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Our Values

At Gedney Church End Primary Academy we have four values which make the word CARE. It is our aim to guide pupils to become confident, respectful young people in the community, who aspire to achieve their best and engage with their learning to achieve their dreams.


Confidence is an essential foundation from which children will navigate through life’s challenges, build healthy relationships, express their views and find their place in the world.  

A confident child might be willing to take risks and try new things. They might speak up in class or in social situations, sharing their ideas and opinions with others. They might also be more willing to ask questions and seek help when they need it, knowing that they have the ability to learn and grow. Gedney Church End understands that teachers and parents should praise their children’s efforts and not just their achievements. Children who feel appreciated for their hard work are more likely to develop confidence. 



We define aspiration as being full of hope for something better and working hard to make it happen. Some examples of behaviours that demonstrate this value are:

  • Having ambitions and aspirations, including careers and dreams
  • Aiming high!
  • Setting targets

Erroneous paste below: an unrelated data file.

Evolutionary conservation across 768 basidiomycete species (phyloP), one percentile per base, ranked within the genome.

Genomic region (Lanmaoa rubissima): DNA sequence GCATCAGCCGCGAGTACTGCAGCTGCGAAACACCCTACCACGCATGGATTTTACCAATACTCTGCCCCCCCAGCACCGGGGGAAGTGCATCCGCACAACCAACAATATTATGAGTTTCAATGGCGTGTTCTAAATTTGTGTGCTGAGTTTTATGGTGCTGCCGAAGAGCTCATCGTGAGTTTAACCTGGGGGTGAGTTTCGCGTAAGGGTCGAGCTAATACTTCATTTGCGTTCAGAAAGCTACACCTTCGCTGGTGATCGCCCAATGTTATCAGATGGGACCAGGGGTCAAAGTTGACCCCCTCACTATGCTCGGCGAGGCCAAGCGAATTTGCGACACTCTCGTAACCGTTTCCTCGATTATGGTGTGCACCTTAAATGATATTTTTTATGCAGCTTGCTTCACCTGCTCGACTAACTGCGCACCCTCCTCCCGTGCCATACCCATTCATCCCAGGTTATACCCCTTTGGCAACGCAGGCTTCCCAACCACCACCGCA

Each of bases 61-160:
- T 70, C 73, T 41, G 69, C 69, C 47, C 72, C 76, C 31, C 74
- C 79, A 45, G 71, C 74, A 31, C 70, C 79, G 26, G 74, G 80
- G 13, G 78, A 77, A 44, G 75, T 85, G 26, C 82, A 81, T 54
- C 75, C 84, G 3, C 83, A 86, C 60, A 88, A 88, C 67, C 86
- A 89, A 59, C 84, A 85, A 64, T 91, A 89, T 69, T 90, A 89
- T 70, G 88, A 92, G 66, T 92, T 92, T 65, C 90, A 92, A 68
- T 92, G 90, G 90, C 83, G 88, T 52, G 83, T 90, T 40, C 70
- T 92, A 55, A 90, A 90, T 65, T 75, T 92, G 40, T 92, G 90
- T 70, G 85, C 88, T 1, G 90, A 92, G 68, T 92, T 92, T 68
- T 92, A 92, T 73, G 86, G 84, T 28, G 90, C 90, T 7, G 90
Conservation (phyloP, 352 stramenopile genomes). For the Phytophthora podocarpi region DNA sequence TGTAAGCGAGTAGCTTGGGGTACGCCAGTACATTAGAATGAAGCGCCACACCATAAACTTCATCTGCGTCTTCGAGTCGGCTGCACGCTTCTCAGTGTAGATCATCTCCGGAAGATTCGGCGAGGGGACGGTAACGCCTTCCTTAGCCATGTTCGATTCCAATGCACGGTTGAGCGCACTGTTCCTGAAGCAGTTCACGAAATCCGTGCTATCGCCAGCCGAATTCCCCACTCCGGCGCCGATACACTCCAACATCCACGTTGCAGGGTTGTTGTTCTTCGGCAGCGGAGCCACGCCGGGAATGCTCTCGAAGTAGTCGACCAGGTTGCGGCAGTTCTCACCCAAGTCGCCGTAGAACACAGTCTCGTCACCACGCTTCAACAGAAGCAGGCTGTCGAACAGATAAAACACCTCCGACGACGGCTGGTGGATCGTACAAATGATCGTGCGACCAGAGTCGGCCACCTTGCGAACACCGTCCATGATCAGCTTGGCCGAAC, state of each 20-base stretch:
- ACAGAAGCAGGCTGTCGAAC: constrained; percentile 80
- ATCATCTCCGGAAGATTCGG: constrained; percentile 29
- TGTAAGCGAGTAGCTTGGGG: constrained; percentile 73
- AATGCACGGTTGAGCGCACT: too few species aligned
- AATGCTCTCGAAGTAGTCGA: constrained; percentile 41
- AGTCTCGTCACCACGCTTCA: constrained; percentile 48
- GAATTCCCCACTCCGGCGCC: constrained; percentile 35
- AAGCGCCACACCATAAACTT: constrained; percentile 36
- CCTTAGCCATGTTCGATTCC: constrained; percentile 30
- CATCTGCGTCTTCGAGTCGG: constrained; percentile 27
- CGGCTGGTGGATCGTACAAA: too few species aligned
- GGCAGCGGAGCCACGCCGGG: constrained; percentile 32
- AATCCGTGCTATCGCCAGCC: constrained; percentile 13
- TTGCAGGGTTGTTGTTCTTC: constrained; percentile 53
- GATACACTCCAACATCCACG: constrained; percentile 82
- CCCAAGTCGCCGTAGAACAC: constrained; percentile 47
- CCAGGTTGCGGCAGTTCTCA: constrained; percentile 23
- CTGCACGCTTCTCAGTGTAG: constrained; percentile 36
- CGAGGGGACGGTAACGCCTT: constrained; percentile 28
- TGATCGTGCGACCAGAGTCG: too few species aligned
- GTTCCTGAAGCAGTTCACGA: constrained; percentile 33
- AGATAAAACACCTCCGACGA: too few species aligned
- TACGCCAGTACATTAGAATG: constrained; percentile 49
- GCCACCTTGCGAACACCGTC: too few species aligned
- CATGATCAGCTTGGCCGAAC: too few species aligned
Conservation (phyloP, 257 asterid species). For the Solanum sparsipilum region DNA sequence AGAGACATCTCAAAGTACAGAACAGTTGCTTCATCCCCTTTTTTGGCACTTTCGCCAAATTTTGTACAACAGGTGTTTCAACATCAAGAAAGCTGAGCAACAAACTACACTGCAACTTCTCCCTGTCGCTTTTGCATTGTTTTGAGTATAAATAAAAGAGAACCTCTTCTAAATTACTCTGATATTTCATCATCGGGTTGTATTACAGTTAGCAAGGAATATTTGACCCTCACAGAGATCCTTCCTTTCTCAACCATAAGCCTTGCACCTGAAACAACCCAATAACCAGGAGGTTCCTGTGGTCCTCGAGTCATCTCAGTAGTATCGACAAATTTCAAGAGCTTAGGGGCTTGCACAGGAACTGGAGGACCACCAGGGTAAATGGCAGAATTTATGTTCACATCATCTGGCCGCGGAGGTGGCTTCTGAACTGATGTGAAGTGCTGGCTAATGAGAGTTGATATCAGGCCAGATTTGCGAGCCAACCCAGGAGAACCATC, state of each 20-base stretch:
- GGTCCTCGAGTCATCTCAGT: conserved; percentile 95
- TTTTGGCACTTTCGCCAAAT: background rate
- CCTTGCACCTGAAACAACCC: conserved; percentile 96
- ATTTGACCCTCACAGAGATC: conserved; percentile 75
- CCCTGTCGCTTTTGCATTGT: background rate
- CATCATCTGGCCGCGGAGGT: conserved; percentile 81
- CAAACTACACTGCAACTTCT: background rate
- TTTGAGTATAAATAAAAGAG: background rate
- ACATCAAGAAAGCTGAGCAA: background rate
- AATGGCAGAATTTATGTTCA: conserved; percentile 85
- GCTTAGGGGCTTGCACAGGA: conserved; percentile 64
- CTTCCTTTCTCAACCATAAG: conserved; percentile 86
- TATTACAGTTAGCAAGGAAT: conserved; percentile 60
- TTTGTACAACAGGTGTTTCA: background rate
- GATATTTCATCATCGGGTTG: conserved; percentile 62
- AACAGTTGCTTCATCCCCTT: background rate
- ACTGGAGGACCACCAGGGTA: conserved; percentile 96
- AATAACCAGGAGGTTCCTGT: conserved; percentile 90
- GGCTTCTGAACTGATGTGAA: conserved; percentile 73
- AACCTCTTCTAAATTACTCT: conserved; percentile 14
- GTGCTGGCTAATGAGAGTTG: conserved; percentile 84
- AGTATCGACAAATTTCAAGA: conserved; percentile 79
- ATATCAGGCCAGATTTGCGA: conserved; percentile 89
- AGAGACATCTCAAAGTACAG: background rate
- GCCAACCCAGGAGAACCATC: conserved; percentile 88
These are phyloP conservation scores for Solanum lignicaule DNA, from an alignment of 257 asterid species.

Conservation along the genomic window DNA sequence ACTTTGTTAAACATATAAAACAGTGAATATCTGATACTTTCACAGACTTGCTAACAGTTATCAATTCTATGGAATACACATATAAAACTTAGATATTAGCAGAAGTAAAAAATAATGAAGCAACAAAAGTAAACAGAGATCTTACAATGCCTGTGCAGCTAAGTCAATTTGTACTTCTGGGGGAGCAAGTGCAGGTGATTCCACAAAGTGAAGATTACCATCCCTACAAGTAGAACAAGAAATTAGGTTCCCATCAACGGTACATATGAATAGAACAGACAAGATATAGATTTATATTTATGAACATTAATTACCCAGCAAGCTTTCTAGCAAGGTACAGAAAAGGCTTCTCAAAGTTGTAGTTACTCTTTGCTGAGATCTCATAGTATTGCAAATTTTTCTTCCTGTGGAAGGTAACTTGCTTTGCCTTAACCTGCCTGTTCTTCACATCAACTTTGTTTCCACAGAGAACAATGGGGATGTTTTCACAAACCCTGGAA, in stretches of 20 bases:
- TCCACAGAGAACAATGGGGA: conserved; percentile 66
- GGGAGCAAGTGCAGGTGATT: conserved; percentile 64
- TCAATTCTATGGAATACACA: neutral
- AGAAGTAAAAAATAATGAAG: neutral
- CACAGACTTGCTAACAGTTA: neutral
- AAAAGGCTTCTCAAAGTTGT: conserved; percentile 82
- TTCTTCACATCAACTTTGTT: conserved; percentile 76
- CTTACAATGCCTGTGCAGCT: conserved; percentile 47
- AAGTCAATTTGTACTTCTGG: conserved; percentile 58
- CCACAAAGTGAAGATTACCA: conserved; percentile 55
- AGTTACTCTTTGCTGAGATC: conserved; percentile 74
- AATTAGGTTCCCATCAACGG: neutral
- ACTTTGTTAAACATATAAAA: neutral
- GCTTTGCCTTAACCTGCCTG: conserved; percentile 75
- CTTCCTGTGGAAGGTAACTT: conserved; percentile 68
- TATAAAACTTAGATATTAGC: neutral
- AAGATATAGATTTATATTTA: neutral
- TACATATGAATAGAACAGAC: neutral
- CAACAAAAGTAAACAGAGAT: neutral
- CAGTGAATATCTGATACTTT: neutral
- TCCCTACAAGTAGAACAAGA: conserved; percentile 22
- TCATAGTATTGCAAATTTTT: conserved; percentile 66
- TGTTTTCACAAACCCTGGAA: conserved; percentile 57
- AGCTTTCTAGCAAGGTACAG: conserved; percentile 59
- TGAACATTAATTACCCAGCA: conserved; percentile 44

• Knowing what to do to achieve a target
  • Not giving up, showing persistence and resilience
  • Looking positively for solutions
  • Being hopeful that difficult situations can be made better
  • Being aspirational for others



We value respect because success in life is often forged on strong relationships with others. We encourage staff and students to have the utmost respect for themselves, knowing that they are valued and important people. Furthermore we value respect for others, for their similarities and their differences. Respect for oneself and others is an important part of being successful in school and in life beyond school.

We teach our children to show respect through positive role modelling, praise and positive reinforcement and specific personal social and emotional development teaching sessions. 



We believe that there are two main components of engagement with learning - pupil motivation and active learning.

Motivation is dependent on a pupil's value for learning and their expectations of being successful in learning. Pupils who are interested in gaining understanding will naturally engage if they have positive learning experiences.

Active learning does not refer to physical movement, but rather to a pupil's mind being actively engaged in the learning process.